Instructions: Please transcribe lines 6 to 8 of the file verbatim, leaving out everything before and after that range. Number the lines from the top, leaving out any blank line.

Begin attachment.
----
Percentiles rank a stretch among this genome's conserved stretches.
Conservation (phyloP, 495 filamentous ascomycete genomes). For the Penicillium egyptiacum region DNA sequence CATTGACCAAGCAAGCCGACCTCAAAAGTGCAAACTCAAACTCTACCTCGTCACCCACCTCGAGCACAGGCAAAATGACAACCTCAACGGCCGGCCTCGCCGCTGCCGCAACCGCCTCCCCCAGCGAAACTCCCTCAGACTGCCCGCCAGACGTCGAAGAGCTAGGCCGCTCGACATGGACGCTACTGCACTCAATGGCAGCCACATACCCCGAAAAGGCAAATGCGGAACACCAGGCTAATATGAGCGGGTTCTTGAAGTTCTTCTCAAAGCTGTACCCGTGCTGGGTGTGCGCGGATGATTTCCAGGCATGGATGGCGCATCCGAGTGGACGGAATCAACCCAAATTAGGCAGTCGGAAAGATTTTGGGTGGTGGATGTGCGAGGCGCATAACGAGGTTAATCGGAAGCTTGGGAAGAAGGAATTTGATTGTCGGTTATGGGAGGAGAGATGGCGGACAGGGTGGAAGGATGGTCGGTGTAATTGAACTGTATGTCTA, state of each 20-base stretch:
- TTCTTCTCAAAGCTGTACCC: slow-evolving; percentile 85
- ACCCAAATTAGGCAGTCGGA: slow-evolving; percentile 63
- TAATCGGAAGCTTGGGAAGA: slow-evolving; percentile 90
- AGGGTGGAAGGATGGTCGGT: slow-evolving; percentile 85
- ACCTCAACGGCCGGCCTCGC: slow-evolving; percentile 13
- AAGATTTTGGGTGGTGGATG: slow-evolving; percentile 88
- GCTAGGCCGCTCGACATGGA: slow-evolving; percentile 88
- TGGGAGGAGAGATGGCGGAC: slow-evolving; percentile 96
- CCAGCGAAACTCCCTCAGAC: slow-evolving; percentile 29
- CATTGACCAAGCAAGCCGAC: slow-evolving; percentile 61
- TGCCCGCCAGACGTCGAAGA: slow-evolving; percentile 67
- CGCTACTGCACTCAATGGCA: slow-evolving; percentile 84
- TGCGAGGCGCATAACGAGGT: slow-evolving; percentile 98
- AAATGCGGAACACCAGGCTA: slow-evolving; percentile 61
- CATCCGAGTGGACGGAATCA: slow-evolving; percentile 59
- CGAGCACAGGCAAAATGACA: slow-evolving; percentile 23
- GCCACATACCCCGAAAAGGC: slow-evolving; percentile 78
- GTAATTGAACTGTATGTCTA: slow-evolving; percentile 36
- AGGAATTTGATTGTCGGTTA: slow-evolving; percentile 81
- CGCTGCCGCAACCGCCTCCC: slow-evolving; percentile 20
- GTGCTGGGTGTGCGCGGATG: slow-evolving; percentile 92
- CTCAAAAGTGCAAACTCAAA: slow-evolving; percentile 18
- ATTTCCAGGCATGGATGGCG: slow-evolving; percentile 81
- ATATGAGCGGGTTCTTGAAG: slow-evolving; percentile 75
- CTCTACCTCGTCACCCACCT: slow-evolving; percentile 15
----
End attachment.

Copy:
- AGGGTGGAAGGATGGTCGGT: slow-evolving; percentile 85
- ACCTCAACGGCCGGCCTCGC: slow-evolving; percentile 13
- AAGATTTTGGGTGGTGGATG: slow-evolving; percentile 88